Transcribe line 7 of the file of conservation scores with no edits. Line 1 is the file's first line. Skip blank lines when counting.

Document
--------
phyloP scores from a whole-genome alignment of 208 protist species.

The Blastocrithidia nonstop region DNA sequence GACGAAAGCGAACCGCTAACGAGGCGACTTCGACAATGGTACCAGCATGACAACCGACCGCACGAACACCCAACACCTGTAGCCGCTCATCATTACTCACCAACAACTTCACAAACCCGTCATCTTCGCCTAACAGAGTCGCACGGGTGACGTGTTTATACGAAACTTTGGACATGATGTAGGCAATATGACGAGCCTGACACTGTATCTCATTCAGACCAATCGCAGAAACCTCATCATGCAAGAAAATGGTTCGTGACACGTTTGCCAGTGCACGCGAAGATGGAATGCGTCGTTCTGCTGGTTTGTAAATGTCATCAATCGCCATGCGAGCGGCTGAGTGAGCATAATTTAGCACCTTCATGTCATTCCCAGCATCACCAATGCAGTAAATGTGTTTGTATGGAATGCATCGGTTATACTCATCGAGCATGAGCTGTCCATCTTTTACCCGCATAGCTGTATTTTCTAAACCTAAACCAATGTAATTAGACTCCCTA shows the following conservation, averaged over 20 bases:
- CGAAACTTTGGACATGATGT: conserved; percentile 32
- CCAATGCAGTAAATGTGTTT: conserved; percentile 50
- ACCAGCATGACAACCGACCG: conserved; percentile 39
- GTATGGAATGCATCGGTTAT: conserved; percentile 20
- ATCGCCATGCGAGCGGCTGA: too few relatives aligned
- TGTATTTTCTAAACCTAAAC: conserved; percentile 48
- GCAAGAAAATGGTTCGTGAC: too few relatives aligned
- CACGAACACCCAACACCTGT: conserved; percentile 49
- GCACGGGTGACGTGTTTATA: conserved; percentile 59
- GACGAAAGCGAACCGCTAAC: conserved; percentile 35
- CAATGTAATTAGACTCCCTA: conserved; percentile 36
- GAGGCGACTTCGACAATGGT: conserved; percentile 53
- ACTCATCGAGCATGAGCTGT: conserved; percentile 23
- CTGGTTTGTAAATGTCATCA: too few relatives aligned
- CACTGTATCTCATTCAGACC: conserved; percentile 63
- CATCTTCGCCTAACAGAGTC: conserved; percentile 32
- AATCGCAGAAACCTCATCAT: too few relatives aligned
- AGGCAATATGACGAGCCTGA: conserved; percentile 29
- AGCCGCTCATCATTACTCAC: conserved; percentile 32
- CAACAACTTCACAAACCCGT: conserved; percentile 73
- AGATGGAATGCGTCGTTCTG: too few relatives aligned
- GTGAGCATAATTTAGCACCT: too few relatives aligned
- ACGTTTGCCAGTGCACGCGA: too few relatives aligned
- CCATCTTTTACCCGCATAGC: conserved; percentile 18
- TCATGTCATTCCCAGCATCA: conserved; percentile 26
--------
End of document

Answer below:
- ATCGCCATGCGAGCGGCTGA: too few relatives aligned